Glen and Ronny's Solar Heater Project 2007-2009
The main box is made from 1x6s with Luan backing. The dimensions are 12 feet long by 30 inches wide.
Tried to make it as square as possible with my extremely limited carpentry skills. Glued everything together with Liquid Nails and used outdoor deck screws.
Used corner braces to make it a little sturdier. Sealed every joint you can imagine with silicone.
Used 1X4s to edge the top.
Used more 1X4s to connect the Luan joints.
Attached 4 screw eyes for a dual purpose. The first reason was so I could hang it up on the garage wall in the warm months. The second reason was to have points where I could stake it to the ground. Have yet to use them. The complete solar heater turned out to be pretty heavy, sits nicely along the garage wall (on the floor), and seems to have enough weight to hold itself in place.
Glued and siliconed in one layer of 3/4" and one layer of 1/2" polyiso insulation along the back wall.
Cut out the holes for the inlet and outlet ducting.
Fit the 3 inch, 90 degree bend duct elbows.
Glued and siliconed in 3 layers of 3/4" polyiso on the sides. Spacers were temporary to hold the insulation in place while the glue/silicone set.
Roughed in the 3 inch flexible aluminum ducting. Used duct connecters and aluminum tape to connect them. The idea to use aluminum ducting came to me after seeing other peoples projects using aluminum cans. It just seemed a lot easier than connecting cans together. Also I figured that the round shape and corrugations would provide more surface area as well as providing air flow turbulence.
Routed the 1X4 top edge trim to hold the polycarbonate glazing, attached with glue and sealed with silicone.
Sanded and painted with high temperature black barbecue grill paint.
Spray painted the ducting with more high temperature paint.
Mounted the snap switch in the outlet elbow. The switch connects at 110 degrees and disconnects at 90 degrees.
Attached the ducting to the box with silicone. Space is 3/4 inches between ducting. Used 1 by wood as spacers to keep it even.
Attached UV protected, twinwall polycarbonate glazing to the box with silicone. Left some room for expansion and contraction.
This part was interesting. Had the heater leaning against the house while trying to figure out how to duct it through the window. With no fan running, within 30 - 45 minutes the temperature climbed to over 200 degrees, the polycarbonate bowed, expanded and popped loose. So I ended up resealing and trimming it with some moulding.
Here is the input and output ducting through my window. The window piece is polyiso insulation trimmed in automotive weatherstripping. The output ducting is insulated with foil coated bubble wrap. Looked a long time for a fan. One of the shortfalls of this design is a very long ducting run with extreme bends. Apparently HVAC design people highly recommend against this! Anyway, I needed a strong cheap fan and after much searching found a 175 CFM rated marine bilge fan that fit the bill. It is connected to a transformer normally used for flat screen monitors. The setup seems to work well and only uses 48 watts, but it's a little noisy.
This is the well camouflaged view from a little further back. The inlet has a 1/4 inch screen over the end and picks up cold air from near the floor. The white outlet hose is high temperature industrial and aims the warm air into the main living area.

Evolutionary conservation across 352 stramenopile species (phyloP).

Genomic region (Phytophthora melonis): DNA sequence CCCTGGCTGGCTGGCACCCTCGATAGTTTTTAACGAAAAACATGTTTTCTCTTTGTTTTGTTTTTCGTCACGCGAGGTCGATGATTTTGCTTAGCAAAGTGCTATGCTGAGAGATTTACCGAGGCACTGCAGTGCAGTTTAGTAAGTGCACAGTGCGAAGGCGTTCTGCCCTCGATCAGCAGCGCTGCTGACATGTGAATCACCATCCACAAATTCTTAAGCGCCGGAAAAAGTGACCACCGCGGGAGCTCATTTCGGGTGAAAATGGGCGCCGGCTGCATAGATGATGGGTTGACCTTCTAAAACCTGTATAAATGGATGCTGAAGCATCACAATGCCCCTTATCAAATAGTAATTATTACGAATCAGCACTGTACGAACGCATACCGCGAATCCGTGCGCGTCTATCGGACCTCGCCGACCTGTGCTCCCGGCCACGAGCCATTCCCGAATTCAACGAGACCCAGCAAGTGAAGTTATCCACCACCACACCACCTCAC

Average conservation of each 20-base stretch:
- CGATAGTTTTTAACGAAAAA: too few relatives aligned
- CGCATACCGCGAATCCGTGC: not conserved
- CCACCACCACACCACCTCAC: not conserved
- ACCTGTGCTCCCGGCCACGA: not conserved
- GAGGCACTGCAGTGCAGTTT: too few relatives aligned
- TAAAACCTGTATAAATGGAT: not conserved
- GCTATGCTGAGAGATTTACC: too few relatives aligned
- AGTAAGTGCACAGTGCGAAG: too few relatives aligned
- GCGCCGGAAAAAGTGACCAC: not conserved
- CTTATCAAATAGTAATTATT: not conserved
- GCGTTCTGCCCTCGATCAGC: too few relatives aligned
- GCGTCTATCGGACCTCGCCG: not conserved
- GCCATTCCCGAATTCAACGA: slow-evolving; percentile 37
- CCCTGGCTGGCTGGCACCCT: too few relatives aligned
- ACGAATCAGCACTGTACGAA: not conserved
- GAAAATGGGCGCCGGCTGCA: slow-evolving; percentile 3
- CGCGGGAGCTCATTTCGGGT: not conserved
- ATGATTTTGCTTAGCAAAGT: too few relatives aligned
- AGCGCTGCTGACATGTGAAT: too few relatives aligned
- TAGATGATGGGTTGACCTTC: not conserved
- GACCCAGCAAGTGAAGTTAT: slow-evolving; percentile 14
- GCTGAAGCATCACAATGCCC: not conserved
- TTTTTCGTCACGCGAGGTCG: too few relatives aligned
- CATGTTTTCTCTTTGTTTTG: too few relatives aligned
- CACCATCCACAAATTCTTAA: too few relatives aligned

The view from outside. For our lattitude in Oklahoma the tilt angle should have been 51 degrees. It's a bit higher but seems to be ok.
This was a nice little project for me and my son that seemed to take on a life of its own. We installed it on 12/31/07 and tested it on 1/1/08. It was very exciting to finally see the thing in action. It kept the house at a nice 68 degrees while it was running with the central heating turned off. We will probably keep the "normal" heat on and use this system as a supplemental heat source. Measured the airflow with a 30 gallon trash bag and the output at the outlet is 40 CFM. It could probably be more efficient with more airflow and a cooler output, but the warm air feels great!
||Sunny/Clear, not in sun yet.
||Sunny/Clear, Fan on, 3/4 of heater in the sun.
||Sunny/Clear, Turned off central heat in house.
||Sunny/Clear, heater almost in full sun.
||Sunny/Clear, heater in full sun.
||Fan turned off for the 1st and last time.
01/04/08....Woke to 30 - 40 mph winds and the solar heater disconnected and laying face down :( No real damage only a few minor scratches.
01/05/08....Reconnected and now firmly staked down. Still pumping out heat!!
01/15/08....Still working nicely, but was not satisfied with the airflow and fan noise. Hooked up a 465 cfm blower from Grainger today. The output of the heater is now 60 cfm, 50% higher! It is also much much quieter. Getting great heat from this design, but airflow is still a challenge. Surprisingly sample readings show the temperatures are almost exactly the same as before. The fan does turn off once or twice in the beginning and end of the sun day now.
02/09/08....New fan is working great. On typical 30-50 degree days, at midday the heater room is typically about 75 degrees, the adjacent rooms in the main living area are 71-72 degrees and the bedrooms on the outskirts are about 69-70 degrees. The house heat never kicks in on sunny days from about 10 a.m. to at least 5 or 6 p.m. Although the design is far from perfect, it is doing exactly what I wanted it to, my house is comfortably warm during the day without using any gas.
04/30/09....At the end of winter 2008 built a simple cover out of 1X2's and luan, painted it white, screwed it to the face of the heater and unplugged the blower. Planted some giant zinnias in front of it. They seemed to like the reflected light. Planted the seeds from the dried flower heads from 2008 and they are already growing like crazy! Oh yeah, season 2008-2009, the heater performed well without a hitch.